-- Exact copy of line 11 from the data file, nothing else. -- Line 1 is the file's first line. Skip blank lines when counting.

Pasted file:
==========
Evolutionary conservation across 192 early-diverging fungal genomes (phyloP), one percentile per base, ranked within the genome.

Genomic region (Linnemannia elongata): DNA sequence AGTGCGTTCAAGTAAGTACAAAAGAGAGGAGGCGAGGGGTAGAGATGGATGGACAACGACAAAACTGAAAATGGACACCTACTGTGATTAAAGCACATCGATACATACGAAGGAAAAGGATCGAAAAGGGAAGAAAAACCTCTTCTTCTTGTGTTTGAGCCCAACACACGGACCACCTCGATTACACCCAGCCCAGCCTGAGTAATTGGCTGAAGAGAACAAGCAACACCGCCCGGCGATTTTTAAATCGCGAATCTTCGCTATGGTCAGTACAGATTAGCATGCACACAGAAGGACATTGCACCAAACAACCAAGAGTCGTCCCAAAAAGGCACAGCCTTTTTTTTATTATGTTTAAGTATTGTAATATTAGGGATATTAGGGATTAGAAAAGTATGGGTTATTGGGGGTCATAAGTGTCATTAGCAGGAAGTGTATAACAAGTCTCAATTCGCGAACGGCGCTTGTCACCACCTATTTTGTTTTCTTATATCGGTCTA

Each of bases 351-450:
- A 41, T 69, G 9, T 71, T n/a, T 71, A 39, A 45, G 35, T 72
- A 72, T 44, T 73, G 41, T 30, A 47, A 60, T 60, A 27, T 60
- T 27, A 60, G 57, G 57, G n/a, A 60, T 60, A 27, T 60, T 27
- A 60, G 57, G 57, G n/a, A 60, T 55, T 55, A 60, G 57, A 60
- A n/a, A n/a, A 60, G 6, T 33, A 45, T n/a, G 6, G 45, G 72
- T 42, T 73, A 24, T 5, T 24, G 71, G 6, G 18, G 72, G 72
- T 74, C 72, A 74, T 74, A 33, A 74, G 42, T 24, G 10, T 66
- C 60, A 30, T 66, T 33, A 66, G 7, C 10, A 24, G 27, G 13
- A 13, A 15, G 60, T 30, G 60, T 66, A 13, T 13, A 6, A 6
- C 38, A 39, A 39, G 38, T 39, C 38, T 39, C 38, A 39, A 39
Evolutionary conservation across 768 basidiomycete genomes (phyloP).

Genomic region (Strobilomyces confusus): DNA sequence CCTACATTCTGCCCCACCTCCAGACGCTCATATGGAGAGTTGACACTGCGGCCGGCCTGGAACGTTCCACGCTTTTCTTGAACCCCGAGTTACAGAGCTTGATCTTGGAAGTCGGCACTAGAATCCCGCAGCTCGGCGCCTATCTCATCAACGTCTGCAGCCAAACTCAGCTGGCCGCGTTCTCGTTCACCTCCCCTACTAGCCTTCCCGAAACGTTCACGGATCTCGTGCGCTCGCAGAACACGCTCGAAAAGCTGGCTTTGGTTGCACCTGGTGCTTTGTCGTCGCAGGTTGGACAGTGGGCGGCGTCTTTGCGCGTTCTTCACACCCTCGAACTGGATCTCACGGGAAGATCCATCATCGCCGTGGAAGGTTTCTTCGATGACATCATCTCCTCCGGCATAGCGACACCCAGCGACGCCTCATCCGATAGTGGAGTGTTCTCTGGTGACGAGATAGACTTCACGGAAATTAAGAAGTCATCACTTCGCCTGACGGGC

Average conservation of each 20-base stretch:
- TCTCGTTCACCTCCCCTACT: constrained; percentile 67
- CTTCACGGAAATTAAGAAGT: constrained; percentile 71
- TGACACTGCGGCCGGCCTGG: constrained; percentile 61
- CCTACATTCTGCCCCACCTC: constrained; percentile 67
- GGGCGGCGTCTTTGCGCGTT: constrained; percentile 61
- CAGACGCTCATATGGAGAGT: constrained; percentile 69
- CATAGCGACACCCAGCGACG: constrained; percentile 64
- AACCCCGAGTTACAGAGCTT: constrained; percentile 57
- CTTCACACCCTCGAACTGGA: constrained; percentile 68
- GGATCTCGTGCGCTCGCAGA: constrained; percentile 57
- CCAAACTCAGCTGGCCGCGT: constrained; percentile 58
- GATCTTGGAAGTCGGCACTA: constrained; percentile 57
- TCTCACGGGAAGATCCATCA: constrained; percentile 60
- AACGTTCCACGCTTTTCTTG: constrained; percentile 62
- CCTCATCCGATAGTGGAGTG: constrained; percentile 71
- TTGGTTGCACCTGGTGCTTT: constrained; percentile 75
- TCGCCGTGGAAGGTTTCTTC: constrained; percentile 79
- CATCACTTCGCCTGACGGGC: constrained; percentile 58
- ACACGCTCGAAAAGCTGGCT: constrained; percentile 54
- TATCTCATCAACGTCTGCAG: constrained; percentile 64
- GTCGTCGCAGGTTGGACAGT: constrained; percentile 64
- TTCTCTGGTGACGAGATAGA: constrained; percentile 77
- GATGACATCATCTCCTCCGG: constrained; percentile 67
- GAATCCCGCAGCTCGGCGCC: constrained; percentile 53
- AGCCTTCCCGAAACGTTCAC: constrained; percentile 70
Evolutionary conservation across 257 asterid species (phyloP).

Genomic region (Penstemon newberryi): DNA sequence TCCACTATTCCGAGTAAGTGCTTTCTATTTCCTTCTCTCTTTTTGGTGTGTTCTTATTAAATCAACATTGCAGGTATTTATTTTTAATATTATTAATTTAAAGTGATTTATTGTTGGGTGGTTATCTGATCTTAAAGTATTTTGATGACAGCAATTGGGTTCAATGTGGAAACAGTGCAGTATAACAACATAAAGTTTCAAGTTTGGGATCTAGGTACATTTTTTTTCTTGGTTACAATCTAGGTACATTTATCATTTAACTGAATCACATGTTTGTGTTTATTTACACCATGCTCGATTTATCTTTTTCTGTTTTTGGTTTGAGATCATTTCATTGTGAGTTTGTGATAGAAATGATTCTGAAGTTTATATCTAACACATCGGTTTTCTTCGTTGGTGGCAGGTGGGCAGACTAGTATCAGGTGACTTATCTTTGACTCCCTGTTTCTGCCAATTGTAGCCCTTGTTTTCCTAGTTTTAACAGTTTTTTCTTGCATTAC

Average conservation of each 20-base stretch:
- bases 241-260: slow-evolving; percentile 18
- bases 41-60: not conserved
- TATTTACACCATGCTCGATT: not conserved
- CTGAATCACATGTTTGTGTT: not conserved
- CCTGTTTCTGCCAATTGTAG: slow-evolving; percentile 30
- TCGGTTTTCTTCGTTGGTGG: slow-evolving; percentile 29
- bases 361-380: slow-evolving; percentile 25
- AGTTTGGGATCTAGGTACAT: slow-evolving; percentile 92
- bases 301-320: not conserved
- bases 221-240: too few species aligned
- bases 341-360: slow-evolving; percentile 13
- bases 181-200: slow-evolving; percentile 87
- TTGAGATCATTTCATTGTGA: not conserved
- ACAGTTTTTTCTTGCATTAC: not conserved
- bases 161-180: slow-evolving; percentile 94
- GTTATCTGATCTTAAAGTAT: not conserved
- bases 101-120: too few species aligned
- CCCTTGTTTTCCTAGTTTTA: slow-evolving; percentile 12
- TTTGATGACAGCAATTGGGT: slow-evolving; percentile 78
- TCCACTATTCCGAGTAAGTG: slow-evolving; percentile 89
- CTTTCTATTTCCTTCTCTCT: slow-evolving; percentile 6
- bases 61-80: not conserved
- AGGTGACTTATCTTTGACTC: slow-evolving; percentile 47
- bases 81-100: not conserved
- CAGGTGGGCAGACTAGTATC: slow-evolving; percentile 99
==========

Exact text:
- C 60, A 30, T 66, T 33, A 66, G 7, C 10, A 24, G 27, G 13